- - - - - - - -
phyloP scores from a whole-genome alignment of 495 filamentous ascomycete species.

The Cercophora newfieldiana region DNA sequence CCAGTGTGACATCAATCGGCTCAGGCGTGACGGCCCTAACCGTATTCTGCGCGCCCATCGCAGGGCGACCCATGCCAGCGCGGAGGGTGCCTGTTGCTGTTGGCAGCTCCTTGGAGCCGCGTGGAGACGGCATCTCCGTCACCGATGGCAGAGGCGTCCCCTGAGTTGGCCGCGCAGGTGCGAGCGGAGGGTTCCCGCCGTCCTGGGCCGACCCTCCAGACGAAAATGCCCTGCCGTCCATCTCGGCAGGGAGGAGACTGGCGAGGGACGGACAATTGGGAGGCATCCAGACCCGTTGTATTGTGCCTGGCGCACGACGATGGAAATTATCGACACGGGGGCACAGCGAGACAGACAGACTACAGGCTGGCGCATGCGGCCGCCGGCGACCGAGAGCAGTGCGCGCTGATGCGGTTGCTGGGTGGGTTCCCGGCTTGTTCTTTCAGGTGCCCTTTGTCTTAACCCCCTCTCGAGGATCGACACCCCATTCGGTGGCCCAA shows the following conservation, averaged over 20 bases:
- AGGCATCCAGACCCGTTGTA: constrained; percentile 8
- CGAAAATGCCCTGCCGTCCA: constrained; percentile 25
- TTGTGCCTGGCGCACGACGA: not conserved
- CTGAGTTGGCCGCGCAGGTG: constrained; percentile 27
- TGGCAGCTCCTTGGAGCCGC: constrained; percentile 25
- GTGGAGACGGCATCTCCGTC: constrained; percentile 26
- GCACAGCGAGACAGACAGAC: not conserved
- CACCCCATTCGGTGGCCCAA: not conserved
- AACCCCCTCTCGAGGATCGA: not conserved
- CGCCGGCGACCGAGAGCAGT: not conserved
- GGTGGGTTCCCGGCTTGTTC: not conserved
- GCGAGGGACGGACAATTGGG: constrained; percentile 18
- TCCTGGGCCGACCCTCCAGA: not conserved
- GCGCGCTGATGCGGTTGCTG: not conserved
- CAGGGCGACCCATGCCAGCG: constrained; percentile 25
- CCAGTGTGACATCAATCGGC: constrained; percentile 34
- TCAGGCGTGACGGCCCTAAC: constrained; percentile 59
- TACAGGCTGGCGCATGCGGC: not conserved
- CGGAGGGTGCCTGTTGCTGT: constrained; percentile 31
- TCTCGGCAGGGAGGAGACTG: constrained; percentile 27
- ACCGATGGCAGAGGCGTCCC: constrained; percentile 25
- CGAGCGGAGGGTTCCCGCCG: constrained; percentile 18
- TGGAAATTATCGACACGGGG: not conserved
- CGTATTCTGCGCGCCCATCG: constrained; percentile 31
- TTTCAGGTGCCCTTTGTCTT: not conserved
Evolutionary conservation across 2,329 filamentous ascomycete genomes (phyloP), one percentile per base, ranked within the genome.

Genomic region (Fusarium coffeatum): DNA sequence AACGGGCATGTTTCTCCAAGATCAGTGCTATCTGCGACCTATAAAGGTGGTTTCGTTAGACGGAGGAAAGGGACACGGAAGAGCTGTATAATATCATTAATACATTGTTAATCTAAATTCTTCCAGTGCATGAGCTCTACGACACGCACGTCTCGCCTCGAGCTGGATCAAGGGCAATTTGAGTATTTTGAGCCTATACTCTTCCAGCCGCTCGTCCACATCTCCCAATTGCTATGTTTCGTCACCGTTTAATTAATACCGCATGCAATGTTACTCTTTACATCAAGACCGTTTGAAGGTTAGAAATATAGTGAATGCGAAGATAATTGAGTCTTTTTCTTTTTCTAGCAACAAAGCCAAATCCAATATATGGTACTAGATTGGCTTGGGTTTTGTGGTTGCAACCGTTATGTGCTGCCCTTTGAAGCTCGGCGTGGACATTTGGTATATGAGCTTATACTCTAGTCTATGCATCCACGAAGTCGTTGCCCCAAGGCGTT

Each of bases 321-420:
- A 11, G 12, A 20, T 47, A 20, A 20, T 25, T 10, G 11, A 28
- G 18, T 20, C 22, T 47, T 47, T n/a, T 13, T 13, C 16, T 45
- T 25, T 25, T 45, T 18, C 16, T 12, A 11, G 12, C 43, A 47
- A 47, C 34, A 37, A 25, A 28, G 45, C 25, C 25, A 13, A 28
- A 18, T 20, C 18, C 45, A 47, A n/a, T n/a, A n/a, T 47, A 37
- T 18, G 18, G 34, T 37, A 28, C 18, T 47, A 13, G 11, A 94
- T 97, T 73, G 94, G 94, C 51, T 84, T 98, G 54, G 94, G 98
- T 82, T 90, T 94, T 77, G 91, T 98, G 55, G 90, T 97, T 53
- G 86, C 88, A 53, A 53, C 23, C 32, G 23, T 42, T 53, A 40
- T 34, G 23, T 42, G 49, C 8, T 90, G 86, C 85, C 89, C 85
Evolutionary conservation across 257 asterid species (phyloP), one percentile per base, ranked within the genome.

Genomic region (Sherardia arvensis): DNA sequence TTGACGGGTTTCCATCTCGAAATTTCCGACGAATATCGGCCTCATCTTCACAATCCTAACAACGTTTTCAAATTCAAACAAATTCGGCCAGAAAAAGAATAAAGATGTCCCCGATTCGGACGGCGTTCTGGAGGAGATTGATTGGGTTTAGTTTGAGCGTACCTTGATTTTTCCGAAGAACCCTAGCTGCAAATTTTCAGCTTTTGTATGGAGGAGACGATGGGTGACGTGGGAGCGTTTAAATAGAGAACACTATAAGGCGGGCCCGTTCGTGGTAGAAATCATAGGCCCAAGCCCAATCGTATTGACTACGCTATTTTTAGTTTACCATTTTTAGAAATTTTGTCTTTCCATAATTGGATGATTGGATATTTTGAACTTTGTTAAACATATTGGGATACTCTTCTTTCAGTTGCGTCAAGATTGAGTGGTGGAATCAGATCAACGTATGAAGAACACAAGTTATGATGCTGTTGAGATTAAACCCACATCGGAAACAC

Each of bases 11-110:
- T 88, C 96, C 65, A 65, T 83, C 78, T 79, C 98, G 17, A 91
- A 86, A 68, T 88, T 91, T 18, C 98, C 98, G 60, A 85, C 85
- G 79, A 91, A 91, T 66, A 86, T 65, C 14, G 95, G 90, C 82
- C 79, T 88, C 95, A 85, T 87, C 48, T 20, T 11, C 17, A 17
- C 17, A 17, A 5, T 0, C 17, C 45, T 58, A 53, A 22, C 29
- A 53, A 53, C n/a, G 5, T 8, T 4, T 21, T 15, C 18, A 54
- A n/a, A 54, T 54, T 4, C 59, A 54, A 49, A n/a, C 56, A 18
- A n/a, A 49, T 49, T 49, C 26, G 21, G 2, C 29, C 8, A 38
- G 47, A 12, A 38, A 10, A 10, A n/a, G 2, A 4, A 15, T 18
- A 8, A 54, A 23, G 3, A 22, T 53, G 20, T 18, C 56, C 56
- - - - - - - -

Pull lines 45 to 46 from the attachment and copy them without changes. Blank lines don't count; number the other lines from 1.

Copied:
- A 86, A 68, T 88, T 91, T 18, C 98, C 98, G 60, A 85, C 85
- G 79, A 91, A 91, T 66, A 86, T 65, C 14, G 95, G 90, C 82